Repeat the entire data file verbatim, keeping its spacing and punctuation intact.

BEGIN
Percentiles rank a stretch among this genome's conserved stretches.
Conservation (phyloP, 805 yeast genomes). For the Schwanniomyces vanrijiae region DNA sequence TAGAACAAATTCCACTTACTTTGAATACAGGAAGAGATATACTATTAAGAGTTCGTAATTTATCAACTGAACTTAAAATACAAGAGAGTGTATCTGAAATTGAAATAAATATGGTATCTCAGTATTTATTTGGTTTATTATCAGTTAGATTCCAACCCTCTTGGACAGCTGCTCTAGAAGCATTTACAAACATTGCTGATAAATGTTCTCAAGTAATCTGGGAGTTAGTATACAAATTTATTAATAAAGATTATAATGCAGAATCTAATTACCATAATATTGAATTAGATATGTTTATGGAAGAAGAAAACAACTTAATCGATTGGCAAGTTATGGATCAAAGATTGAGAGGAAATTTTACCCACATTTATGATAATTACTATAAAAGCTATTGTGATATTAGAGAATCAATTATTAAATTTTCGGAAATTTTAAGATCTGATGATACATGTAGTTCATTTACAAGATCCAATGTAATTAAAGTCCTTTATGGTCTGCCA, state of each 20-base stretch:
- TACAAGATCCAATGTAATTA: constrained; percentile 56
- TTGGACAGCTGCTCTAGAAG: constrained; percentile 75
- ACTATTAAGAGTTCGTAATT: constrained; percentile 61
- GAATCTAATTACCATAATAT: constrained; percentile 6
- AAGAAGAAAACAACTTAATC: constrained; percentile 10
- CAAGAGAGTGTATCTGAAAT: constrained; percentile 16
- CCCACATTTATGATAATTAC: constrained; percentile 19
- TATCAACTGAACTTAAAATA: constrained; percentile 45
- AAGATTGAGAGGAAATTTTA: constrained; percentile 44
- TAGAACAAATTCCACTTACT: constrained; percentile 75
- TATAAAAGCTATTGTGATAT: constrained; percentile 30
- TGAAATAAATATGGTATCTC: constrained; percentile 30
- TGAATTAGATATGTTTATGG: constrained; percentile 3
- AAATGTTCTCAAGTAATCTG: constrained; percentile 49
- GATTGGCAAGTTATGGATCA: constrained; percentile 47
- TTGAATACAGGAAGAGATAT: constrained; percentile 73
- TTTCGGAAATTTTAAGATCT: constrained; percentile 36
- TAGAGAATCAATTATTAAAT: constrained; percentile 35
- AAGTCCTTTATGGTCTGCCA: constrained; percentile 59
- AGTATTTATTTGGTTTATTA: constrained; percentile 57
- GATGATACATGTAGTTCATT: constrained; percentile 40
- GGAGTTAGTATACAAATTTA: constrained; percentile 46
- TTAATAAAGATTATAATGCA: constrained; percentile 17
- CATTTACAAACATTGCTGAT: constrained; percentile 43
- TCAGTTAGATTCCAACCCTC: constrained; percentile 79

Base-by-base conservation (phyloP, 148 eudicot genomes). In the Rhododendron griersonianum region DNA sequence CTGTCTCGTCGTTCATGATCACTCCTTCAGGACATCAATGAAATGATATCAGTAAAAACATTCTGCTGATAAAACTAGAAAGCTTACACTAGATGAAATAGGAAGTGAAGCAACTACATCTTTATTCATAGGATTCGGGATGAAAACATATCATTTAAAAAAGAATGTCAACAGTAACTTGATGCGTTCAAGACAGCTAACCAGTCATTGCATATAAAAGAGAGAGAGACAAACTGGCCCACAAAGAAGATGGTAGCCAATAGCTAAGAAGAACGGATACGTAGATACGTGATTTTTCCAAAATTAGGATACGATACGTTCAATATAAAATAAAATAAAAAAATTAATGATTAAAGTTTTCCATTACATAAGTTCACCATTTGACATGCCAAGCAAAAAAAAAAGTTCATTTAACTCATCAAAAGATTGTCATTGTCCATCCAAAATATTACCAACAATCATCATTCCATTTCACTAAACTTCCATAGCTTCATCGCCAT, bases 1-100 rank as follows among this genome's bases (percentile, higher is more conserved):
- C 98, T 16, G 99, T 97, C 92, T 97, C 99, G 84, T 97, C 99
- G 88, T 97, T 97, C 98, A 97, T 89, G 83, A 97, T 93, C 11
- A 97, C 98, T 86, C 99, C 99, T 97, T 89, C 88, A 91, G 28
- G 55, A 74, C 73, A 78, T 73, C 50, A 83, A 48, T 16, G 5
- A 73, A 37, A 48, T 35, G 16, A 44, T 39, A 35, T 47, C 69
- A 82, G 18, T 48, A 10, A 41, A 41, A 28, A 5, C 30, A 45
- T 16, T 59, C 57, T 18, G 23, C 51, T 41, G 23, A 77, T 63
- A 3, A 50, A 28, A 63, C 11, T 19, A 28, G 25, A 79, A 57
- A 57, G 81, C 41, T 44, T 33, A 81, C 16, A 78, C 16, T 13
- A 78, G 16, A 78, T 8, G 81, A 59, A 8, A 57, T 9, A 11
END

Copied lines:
Percentiles rank a stretch among this genome's conserved stretches.
Conservation (phyloP, 805 yeast genomes). For the Schwanniomyces vanrijiae region DNA sequence TAGAACAAATTCCACTTACTTTGAATACAGGAAGAGATATACTATTAAGAGTTCGTAATTTATCAACTGAACTTAAAATACAAGAGAGTGTATCTGAAATTGAAATAAATATGGTATCTCAGTATTTATTTGGTTTATTATCAGTTAGATTCCAACCCTCTTGGACAGCTGCTCTAGAAGCATTTACAAACATTGCTGATAAATGTTCTCAAGTAATCTGGGAGTTAGTATACAAATTTATTAATAAAGATTATAATGCAGAATCTAATTACCATAATATTGAATTAGATATGTTTATGGAAGAAGAAAACAACTTAATCGATTGGCAAGTTATGGATCAAAGATTGAGAGGAAATTTTACCCACATTTATGATAATTACTATAAAAGCTATTGTGATATTAGAGAATCAATTATTAAATTTTCGGAAATTTTAAGATCTGATGATACATGTAGTTCATTTACAAGATCCAATGTAATTAAAGTCCTTTATGGTCTGCCA, state of each 20-base stretch:
- TACAAGATCCAATGTAATTA: constrained; percentile 56
- TTGGACAGCTGCTCTAGAAG: constrained; percentile 75
- ACTATTAAGAGTTCGTAATT: constrained; percentile 61
- GAATCTAATTACCATAATAT: constrained; percentile 6
- AAGAAGAAAACAACTTAATC: constrained; percentile 10
- CAAGAGAGTGTATCTGAAAT: constrained; percentile 16
- CCCACATTTATGATAATTAC: constrained; percentile 19
- TATCAACTGAACTTAAAATA: constrained; percentile 45
- AAGATTGAGAGGAAATTTTA: constrained; percentile 44
- TAGAACAAATTCCACTTACT: constrained; percentile 75
- TATAAAAGCTATTGTGATAT: constrained; percentile 30
- TGAAATAAATATGGTATCTC: constrained; percentile 30
- TGAATTAGATATGTTTATGG: constrained; percentile 3
- AAATGTTCTCAAGTAATCTG: constrained; percentile 49
- GATTGGCAAGTTATGGATCA: constrained; percentile 47
- TTGAATACAGGAAGAGATAT: constrained; percentile 73
- TTTCGGAAATTTTAAGATCT: constrained; percentile 36
- TAGAGAATCAATTATTAAAT: constrained; percentile 35
- AAGTCCTTTATGGTCTGCCA: constrained; percentile 59
- AGTATTTATTTGGTTTATTA: constrained; percentile 57
- GATGATACATGTAGTTCATT: constrained; percentile 40
- GGAGTTAGTATACAAATTTA: constrained; percentile 46
- TTAATAAAGATTATAATGCA: constrained; percentile 17
- CATTTACAAACATTGCTGAT: constrained; percentile 43
- TCAGTTAGATTCCAACCCTC: constrained; percentile 79

Base-by-base conservation (phyloP, 148 eudicot genomes). In the Rhododendron griersonianum region DNA sequence CTGTCTCGTCGTTCATGATCACTCCTTCAGGACATCAATGAAATGATATCAGTAAAAACATTCTGCTGATAAAACTAGAAAGCTTACACTAGATGAAATAGGAAGTGAAGCAACTACATCTTTATTCATAGGATTCGGGATGAAAACATATCATTTAAAAAAGAATGTCAACAGTAACTTGATGCGTTCAAGACAGCTAACCAGTCATTGCATATAAAAGAGAGAGAGACAAACTGGCCCACAAAGAAGATGGTAGCCAATAGCTAAGAAGAACGGATACGTAGATACGTGATTTTTCCAAAATTAGGATACGATACGTTCAATATAAAATAAAATAAAAAAATTAATGATTAAAGTTTTCCATTACATAAGTTCACCATTTGACATGCCAAGCAAAAAAAAAAGTTCATTTAACTCATCAAAAGATTGTCATTGTCCATCCAAAATATTACCAACAATCATCATTCCATTTCACTAAACTTCCATAGCTTCATCGCCAT, bases 1-100 rank as follows among this genome's bases (percentile, higher is more conserved):
- C 98, T 16, G 99, T 97, C 92, T 97, C 99, G 84, T 97, C 99
- G 88, T 97, T 97, C 98, A 97, T 89, G 83, A 97, T 93, C 11
- A 97, C 98, T 86, C 99, C 99, T 97, T 89, C 88, A 91, G 28
- G 55, A 74, C 73, A 78, T 73, C 50, A 83, A 48, T 16, G 5
- A 73, A 37, A 48, T 35, G 16, A 44, T 39, A 35, T 47, C 69
- A 82, G 18, T 48, A 10, A 41, A 41, A 28, A 5, C 30, A 45
- T 16, T 59, C 57, T 18, G 23, C 51, T 41, G 23, A 77, T 63
- A 3, A 50, A 28, A 63, C 11, T 19, A 28, G 25, A 79, A 57
- A 57, G 81, C 41, T 44, T 33, A 81, C 16, A 78, C 16, T 13
- A 78, G 16, A 78, T 8, G 81, A 59, A 8, A 57, T 9, A 11